A Twitter-delivered intervention for promoting physical activity among inactive women from a heart clinic was feasible, acceptable, and demonstrated preliminary efficacy in increasing daily active hours, daily total steps, and the ratio of sitting-to-moving from pre to post for the intervention compared with the control. Lessons learned from this pilot suggest that the next study should expand the recruitment pool, refine the intervention to increase group engagement, and select active hours, total steps, and ratio of sitting-to-movement as primary sedentary behavior measures.
After the fourth decade of life, muscle and bone mass decrease by ~ 1%-2% per year. This age-related reduction in muscle and bone (including muscle density and bone geometry, as indicators of muscle and bone quality) increases the risk of falls and fractures. Approximately one-in-three older adults experience a fall each year, with many experiencing multiple falls. Falls may lead to physical inactivity and premature morbidity. Therefore, lifestyle interventions that improve properties of muscle and bone may potentially reduce the risk of falls and fractures in older adults.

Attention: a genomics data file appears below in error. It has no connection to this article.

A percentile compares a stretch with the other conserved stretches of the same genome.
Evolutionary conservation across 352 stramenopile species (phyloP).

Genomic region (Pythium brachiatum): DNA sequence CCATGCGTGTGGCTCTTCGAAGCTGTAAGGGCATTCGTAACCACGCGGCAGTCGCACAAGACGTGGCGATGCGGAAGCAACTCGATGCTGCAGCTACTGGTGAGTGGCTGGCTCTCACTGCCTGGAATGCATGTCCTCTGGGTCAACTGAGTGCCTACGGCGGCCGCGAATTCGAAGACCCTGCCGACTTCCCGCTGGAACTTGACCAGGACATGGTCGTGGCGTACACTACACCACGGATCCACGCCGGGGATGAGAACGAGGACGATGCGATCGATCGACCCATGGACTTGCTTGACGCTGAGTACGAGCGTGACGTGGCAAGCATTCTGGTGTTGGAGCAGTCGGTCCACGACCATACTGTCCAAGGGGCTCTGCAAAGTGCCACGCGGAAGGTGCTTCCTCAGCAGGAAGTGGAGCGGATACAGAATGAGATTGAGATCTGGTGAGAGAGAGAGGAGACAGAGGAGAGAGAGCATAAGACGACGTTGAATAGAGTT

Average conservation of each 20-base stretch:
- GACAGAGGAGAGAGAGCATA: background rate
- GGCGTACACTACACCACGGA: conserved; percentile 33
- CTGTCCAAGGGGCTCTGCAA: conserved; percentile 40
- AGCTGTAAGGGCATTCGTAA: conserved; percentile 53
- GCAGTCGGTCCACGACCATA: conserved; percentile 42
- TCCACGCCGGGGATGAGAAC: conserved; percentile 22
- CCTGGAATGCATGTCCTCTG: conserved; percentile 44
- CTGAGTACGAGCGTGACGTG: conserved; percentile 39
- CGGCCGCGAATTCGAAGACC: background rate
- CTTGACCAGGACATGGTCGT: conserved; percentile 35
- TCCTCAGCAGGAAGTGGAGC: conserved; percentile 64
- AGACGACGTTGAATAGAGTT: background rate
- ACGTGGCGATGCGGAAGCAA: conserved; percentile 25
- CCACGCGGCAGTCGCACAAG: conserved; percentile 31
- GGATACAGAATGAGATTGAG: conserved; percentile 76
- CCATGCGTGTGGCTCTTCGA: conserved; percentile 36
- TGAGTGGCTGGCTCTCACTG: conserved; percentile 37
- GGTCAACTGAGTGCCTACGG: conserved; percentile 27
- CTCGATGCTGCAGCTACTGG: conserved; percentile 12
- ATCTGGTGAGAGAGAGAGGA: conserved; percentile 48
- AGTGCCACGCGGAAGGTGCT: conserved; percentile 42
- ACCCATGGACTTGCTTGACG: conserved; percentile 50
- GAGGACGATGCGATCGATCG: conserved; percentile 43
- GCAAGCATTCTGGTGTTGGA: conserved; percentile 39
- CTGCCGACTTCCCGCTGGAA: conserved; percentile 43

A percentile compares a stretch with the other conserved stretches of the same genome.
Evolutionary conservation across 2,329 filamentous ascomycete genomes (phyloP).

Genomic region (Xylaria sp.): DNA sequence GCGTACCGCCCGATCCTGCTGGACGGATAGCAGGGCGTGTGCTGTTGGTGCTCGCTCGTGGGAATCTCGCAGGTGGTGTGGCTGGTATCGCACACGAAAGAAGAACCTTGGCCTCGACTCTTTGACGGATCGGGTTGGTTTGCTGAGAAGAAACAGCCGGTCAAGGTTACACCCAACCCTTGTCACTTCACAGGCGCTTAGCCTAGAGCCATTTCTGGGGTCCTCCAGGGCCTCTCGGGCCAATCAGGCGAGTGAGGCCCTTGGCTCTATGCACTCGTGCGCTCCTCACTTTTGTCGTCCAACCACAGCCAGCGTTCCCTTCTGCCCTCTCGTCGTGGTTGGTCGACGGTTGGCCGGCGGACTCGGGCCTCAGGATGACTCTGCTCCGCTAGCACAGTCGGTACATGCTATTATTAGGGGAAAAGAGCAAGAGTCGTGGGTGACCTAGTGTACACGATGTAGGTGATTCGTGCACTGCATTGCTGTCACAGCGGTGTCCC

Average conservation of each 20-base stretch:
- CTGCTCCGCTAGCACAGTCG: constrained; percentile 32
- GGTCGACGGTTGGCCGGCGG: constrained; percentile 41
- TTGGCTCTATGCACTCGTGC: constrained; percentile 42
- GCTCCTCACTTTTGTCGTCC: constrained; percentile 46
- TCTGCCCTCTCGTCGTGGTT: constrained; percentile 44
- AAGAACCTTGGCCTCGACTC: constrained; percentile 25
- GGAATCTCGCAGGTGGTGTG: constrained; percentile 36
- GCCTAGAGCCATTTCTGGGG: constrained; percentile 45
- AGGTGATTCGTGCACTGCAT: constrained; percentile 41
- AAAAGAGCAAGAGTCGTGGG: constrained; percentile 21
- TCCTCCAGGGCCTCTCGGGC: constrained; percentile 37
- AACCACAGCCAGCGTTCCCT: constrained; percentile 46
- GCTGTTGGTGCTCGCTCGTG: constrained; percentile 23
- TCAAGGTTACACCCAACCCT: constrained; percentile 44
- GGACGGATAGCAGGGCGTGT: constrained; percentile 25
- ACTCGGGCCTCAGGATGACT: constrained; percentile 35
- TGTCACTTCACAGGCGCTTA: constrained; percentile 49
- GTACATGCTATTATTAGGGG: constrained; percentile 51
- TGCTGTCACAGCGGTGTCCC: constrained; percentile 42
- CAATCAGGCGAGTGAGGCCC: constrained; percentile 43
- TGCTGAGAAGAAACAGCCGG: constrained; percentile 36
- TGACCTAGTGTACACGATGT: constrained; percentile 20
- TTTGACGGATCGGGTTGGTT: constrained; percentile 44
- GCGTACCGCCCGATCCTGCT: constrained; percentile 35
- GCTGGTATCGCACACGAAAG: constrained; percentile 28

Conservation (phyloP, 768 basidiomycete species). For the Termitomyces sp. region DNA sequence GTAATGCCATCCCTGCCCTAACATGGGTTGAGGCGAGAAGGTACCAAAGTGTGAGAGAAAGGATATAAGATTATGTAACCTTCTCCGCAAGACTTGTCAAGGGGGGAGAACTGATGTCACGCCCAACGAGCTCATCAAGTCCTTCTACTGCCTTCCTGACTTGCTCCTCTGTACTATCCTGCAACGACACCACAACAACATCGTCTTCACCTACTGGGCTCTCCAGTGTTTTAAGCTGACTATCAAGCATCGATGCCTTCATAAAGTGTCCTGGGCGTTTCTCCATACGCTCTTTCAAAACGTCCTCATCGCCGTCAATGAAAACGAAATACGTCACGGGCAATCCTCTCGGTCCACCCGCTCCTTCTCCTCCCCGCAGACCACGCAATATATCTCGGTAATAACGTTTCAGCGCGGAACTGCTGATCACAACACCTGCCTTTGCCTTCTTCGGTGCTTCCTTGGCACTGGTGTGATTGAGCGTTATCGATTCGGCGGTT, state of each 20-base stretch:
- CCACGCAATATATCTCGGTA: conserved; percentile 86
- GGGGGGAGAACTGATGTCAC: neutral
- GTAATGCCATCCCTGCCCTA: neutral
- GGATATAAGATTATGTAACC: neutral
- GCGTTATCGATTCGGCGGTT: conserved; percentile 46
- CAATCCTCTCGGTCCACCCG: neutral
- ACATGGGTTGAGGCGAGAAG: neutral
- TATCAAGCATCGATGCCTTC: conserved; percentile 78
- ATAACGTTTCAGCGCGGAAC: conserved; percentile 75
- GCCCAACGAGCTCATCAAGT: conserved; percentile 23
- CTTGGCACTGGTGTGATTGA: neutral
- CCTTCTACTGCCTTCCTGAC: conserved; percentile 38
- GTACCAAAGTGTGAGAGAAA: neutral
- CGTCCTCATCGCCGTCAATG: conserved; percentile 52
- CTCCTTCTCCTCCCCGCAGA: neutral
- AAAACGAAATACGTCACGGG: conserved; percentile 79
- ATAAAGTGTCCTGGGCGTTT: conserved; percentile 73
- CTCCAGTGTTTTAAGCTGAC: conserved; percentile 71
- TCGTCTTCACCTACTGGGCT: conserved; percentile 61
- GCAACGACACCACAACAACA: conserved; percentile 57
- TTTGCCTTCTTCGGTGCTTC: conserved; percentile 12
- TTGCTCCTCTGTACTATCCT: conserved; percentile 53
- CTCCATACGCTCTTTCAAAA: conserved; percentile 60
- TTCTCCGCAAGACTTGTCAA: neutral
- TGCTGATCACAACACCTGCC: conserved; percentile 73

Clues from a blood sample can predict how quickly patients who have had hip-replacement surgery will make a full recovery, according to a new study led by Stanford Medicine researchers.
Resistance training (i.e., weightlifting) is increasing in popularity and is now recognized as an important component of a general exercise program. The current Physical Activity Guidelines for Americans recommend regular muscle-strengthening exercise for healthy men and women, older adults and adults with chronic conditions. The proposed benefits of regular resistance training typically focus on improved neuromuscular function, strength, endurance and bone density. However, a growing body of evidence suggests resistance exercise may also induce adaptations to the cardiovascular system…